Freddy Lopez helps support technology transfer programs at universities, research institutes, and academic medical centers.
I am experienced with drafting, reviewing, and negotiating a multitude of agreements, including material transfer agreements, non-disclosure agreements, software license agreements, and contract amendments and extensions with universities, hospital systems, and foreign and domestic governmental entities. In addition, I have developed template agreements and clauses that align with institutional policies in order to facilitate expedient execution of ongoing and expiring contracts as well as ensuring proper compliance with processes that help facilitate the transfer of sensitive data for principal investigator-initiated projects.
Prior to joining a law firm, I worked in the technology transfer department of a prestigious California state university.
I believe data is proving to be an invaluable asset for industry and a lifeblood (currency) for the pursuit of continued innovation. Just as industry and private institutions have learned to develop and make creative use of it, so too are universities, medical centers, nonprofit, research institutions, and the like, proactively expanding their operations to better monetize its value.
With added sophistication and a growing interest in accessing new revenue streams, I believe these traditionally academic spaces will continue pivoting in those directions that will best capture and make extensive use of the data at their disposal. As evolving technology transfer offices expand their capabilities, more opportunities will exist for the development of their technologies, with each technology at their disposal retaining some capacity to affect parts if not every area of industry.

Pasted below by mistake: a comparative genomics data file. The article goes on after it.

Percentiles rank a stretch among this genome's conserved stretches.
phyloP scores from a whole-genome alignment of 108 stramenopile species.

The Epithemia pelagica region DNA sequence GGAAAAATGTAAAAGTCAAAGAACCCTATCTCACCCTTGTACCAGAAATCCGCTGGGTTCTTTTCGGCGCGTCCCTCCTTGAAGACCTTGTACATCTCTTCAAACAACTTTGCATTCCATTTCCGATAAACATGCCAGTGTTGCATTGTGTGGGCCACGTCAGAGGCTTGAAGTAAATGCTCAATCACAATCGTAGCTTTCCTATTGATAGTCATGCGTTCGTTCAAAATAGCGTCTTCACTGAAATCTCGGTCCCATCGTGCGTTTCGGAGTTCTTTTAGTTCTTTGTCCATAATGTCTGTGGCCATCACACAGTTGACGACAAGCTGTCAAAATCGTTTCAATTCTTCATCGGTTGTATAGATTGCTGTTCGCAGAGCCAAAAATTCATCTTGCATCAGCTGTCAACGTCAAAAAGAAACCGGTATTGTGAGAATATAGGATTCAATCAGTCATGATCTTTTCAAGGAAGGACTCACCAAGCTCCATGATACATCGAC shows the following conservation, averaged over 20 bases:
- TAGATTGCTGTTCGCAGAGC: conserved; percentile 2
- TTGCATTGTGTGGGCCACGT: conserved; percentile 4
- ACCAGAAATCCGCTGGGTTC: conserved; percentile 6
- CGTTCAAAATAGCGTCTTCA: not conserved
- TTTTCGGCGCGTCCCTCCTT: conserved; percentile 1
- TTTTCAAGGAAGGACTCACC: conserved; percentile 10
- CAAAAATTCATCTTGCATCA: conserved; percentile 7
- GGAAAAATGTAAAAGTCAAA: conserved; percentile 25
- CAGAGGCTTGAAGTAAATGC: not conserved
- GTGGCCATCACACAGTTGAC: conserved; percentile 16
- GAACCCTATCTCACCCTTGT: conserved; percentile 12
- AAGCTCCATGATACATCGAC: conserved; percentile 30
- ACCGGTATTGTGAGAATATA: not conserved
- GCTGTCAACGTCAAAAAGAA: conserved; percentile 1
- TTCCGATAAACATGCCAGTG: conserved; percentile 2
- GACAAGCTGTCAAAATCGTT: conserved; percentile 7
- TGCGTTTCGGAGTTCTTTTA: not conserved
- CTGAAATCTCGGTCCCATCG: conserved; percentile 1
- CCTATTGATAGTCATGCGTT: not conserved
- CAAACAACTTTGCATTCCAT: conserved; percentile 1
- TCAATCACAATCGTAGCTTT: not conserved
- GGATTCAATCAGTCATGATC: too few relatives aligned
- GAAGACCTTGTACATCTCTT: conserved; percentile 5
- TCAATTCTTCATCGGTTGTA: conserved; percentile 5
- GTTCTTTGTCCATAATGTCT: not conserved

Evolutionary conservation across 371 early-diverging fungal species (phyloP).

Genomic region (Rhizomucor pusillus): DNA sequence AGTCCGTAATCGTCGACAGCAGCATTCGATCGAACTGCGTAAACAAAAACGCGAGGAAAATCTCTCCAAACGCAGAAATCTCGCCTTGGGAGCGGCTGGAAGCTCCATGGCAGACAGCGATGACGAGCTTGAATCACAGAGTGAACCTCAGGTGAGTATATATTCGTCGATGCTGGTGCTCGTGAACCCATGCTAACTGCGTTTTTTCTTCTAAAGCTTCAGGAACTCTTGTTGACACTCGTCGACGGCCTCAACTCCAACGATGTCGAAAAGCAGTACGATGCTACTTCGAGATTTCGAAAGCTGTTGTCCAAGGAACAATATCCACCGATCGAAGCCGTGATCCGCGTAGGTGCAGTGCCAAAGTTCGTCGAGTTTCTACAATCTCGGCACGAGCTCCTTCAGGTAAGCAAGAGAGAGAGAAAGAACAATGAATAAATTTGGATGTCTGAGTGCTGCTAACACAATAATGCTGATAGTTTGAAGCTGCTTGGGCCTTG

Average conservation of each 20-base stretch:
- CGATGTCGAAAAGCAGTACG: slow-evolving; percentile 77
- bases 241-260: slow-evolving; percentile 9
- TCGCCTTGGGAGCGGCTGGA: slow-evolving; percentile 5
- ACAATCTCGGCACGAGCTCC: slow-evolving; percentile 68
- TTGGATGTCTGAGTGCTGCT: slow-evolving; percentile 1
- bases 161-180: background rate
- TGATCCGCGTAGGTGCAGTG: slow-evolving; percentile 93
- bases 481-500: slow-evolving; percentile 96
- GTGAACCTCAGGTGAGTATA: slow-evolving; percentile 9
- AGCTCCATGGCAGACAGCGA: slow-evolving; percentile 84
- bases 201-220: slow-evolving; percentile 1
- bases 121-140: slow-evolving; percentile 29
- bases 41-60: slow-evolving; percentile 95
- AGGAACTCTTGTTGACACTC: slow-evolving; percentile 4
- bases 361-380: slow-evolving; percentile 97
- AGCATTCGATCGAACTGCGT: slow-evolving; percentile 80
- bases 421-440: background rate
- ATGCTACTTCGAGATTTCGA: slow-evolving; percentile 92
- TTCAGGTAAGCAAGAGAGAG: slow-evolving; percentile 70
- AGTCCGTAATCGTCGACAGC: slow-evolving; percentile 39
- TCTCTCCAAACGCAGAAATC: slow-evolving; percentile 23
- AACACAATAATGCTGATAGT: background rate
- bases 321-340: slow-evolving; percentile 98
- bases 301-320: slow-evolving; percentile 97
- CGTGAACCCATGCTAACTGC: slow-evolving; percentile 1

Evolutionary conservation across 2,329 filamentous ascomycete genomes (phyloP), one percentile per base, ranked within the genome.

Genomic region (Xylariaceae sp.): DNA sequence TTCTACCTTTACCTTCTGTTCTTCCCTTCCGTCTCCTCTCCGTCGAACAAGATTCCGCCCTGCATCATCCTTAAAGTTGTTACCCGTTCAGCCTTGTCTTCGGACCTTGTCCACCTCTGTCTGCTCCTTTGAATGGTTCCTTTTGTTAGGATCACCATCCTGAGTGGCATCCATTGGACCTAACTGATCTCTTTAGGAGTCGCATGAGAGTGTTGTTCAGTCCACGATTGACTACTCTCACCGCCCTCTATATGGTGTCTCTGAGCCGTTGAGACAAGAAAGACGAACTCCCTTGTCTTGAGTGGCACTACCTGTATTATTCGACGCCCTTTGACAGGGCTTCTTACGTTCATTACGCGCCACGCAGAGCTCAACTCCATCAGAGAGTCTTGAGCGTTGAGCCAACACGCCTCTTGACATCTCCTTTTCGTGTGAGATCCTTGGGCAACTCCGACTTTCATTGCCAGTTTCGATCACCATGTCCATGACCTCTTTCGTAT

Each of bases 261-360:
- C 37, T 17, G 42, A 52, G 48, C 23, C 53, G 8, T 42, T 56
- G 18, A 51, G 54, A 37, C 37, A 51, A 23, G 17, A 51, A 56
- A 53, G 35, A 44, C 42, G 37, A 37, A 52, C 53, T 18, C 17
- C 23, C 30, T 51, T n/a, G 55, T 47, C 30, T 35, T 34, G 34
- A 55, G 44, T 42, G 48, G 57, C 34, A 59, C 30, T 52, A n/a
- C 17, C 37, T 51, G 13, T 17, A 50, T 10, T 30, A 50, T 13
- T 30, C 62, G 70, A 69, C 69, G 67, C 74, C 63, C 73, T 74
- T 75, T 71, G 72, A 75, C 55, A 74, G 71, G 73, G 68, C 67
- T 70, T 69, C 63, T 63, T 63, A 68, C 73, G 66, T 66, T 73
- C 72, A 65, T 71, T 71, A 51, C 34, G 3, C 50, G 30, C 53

Along with balancing their original missions and responsibilities to the public, these institutions, along with industry, will have to be mindful of three ongoing developments that will likely serve as both accelerators for progress and hurdles to manage: 1) the speed at which AI/machine learning technologies can help operationalize the practical utility of data-informed discoveries; 2) how well transfer offices will manage the expanding scope of their operations in the face of COVID-19; and 3) and how quickly institutions and industry will adjust to existing and emerging data protection standards, which as they develop both domestically and internationally loom larger and more pervasive than at any time prior.
Morehouse College, B.A., magna cum laude
University of California, Hastings College of the Law, J.D.(Executive Editor, Hastings International and Comparative Law Review)
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